I try to relax. The woman on the bottom bench exhales. Usually I would be scrambling over myself to talk to someone from another country but I am jet lagged and too hot.  I wonder how long she has been in this sauna. For no reason at all, I decide she knows twenty-four languages and that her English is better than mine. It hurts to breathe. It hurts to blink. If I said anything now, it would only come out as drool.

I look at the clock. I’ve been in here exactly ninety seconds and I want to get out but my competitive nature, normally reserved for men, absurdly kicks in and I am determined to stay until she leaves first.

Two minutes later, she stands up thank God and I do mean GOD, but she doesn’t leave.

“May I increase the heat a little?” she asks in a sultry voice, gesturing toward the water bucket. Her blond hair, wild from sweat, makes her look like a Nordic Medusa.

Despite the fact it’s hotter than I can stand it already, I urge her on as if the place were feeling drafty.  “Oh yes please,” I say. “Absolutely.” This, I am certain, is the crucial rule of the sauna: always say yes to more heat. It can never be too hot. To say no would be like sending a drink back for being too strong.

She snatches the ladle and douses the rocks with two big scoops of water, causing a flair-up like an out-of-control grease fire at the St. Clair Broiler. I turn my head away in anticipation of the coming heat. The wave of it breaks over me—my face, my breasts, my hips, and settles at my feet.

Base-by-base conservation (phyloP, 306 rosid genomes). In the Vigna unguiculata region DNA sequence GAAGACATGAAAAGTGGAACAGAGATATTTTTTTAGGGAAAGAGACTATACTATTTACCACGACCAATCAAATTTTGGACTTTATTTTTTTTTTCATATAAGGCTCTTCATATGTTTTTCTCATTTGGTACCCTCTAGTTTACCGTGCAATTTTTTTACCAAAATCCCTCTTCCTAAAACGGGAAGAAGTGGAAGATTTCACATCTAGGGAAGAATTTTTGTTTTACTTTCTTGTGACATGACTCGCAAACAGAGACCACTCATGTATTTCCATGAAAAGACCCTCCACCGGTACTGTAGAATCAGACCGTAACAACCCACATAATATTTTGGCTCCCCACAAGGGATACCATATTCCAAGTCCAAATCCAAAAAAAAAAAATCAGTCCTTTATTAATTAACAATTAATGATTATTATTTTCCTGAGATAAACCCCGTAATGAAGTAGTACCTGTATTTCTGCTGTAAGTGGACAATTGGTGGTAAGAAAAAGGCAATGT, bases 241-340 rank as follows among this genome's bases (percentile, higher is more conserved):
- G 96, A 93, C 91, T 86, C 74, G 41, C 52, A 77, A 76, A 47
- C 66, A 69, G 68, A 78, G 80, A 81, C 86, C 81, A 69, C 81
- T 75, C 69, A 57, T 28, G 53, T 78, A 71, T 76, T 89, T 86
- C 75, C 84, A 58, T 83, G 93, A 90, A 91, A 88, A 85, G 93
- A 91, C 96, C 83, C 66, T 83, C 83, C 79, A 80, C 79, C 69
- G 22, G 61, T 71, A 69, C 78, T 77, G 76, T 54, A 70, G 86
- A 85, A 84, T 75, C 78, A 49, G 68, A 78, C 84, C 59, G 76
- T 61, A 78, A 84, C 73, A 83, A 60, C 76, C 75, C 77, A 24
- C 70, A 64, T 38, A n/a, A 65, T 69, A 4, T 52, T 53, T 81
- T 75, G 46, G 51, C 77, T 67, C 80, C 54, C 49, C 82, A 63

“That is better, don’t you think?” she asks.

Trying not to pass out, I agree.

“You are American,” she confirms, settling herself back on her bench.


So now, me staying in here longer than she does is not only a matter of personal pride, but one of patriotism. The United States, known for its unwavering fortitude, is relying on me to maintain this reputation. I cannot let my country down. It’s my duty to ignore the feeling that I’m lying in a house fire.

I decide other things about the Nordic woman. I decide she is a musician of orchestra stature. A first chair violinist. She and I have zilch in common, but maybe her Scandinavian relatives and my Moravian forefathers do. Nothing comes to mind though, except the Black Plague and goat cheese. It’s been exactly four minutes. Not only are the sweaty toxins running out of my pores, so is my resolve.

I try to imagine the healing powers of the sauna. I try to think poetic thoughts, I try to form stirring odes to people I love or once loved, but I can’t. My brain is rising like a Bundt cake and I can only think of the people in my life who made me cry: my high school math teacher, my freshman year roommate, the gate agent who left me stranded in Frankfurt for three days, the guy who tried to tow my car in 1998. Bastards, every one of them.

Another minute passes. I can’t stand it in here any more. I smell the cedar wood, I taste the sweat on my lips, I feel it roll down my jaw and along my neck. I can hear my heart begging me to be reasonable and quit this foolishness. And when the heart speaks, a person ought to listen.

I think of the cold plunge pool, a six-by-six sea of salvation, and I get up. The Nordic Medusa wins. The U.S. will have to reign glorious without me. I fly out of there, run down the hall, and jump in the pool. The cold water is deep. I’ve been slapped awake like a newborn. There is no greater reminder that I am alive, and that’s what matters.